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I remember reading a long time ago a novel where some people who, through a surgical operation had a wire connected to the pleasure center of their brains. They could just plug themselves in, it became an addiction. The were called wireheads. Does anyone recall what novel that was ?

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    Wireheads appear in several Larry Niven stories, but they are hardly a unique there. More detail would help. Aug 5, 2014 at 17:58
  • Thanks, that could be it, is there any story in particular where they are introduced ? Sadly, I cannot remember any more details. Aug 5, 2014 at 18:00
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    I believe it first showed up in Niven's Death by Ecstasy. Abuse (for pleasure) of a brain implant meant for something else occurs in a slightly earlier novel The Terminal Man by Michael Crichton. Incidentally, it also shows up in Spider Robinson's Mindkiller and the related books in that series. It's a pretty major plot element, although used in various ways.
    – K-H-W
    Aug 5, 2014 at 18:51
  • Related
    – Möoz
    Nov 20, 2017 at 2:01

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Per wikipedia:

In Larry Niven's Known Space stories, a wirehead is someone who has been fitted with an electronic brain implant (called a "droud" in the stories) to stimulate the pleasure centres of their brain. In the Known Space universe, wireheading is the most addictive habit known (Louis Wu is the only given example of a recovered addict), and wireheads usually die from neglecting themselves in favour of the ceaseless pleasure. Wireheading is so powerful and easy that it becomes an evolutionary pressure, selecting against that portion of Known Space humanity without self-control. Wireheading need not use an actual brain implant; the pleasure centre can be remotely activated by a small device called a "tasp" (important in the Ringworld novels)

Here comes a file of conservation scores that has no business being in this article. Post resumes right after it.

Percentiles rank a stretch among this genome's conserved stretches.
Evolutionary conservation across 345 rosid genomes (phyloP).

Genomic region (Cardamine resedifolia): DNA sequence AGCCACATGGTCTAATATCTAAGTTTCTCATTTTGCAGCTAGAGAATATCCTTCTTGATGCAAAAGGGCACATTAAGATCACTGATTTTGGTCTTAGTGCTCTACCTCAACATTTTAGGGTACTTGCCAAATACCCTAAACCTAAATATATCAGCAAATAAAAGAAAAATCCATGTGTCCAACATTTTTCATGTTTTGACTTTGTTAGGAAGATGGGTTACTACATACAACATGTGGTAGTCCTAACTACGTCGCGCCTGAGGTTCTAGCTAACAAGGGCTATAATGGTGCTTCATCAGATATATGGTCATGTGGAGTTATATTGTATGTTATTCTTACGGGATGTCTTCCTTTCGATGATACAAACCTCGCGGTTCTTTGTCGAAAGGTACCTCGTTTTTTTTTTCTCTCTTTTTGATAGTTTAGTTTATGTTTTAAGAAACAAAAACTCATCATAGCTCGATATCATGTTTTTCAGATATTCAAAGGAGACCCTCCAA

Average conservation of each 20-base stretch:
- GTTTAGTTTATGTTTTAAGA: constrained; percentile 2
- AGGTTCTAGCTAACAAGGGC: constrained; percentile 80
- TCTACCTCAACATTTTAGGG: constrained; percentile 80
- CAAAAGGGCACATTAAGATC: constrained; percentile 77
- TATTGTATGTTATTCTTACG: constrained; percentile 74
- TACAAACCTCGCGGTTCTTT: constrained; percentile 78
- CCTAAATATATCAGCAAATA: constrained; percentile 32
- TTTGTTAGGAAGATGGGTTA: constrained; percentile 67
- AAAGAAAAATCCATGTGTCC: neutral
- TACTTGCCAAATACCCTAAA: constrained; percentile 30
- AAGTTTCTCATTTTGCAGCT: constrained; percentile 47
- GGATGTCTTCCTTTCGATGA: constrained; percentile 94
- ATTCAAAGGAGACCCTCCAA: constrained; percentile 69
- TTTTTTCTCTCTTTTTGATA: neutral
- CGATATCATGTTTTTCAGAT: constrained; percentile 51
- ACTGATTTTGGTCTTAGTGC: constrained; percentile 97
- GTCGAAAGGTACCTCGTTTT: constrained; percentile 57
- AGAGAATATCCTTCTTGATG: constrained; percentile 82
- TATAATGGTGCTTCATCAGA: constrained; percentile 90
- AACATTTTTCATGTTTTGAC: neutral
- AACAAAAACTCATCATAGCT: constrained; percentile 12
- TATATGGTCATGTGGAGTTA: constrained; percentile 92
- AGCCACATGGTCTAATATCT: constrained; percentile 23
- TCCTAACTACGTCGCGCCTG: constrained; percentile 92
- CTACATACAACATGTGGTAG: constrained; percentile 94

"Wireheading" appears in several Niven works, notably Flatlander and the Ringworld Engineers

She reminded me of a wirehead. You can't get a wirehead's attention, either, when house current is trickling down a fine wire from the top of his skull into the pleasure center of his brain. But no, the pure egocentric joy of a wirehead hardly matched Charlotte's egocentric misery. Flatlander - Larry Niven

and

Times change. Generations later, these same cultures usually see current addiction as a mixed lessing. Older sins—alcoholism and drug addiction and compulsive gambling—cannot compete. People who can be hooked by drugs are happier with the wire. They take longer to die, and they tend not to have children.

It costs almost nothing. An ecstasy peddler can raise the price of the operation, but for what? The user isn’t a wirehead until the wire has been embedded in the pleasure center of his brain. Then the peddler has no hold over him, for the user gets his kicks from house current.

And the joy comes pure, with no overtones and no hangover. Ringworld Engineers - Larry Niven

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  • There's a line in John Steakley's Armor about looking like "K Dick wireheads", which led me to believe it was a reference that went further back, to Philip K. Dick. There's some speculation here to that effect. I haven't read enough pkd to know myself, though.
    – gowenfawr
    Aug 5, 2014 at 19:18
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    A wirehead / wireheads appear in our own space and time in Spider Robinson's 1977 novella "God is an Iron" which was expanded into the 1979 novel Mindkiller.
    – Spencer
    Aug 2, 2016 at 9:27
  • According to the linked Wikipedia article, (this) Flatlander is not a novel but a collection of stories including “Death by Ecstasy”. Nov 29, 2020 at 4:28

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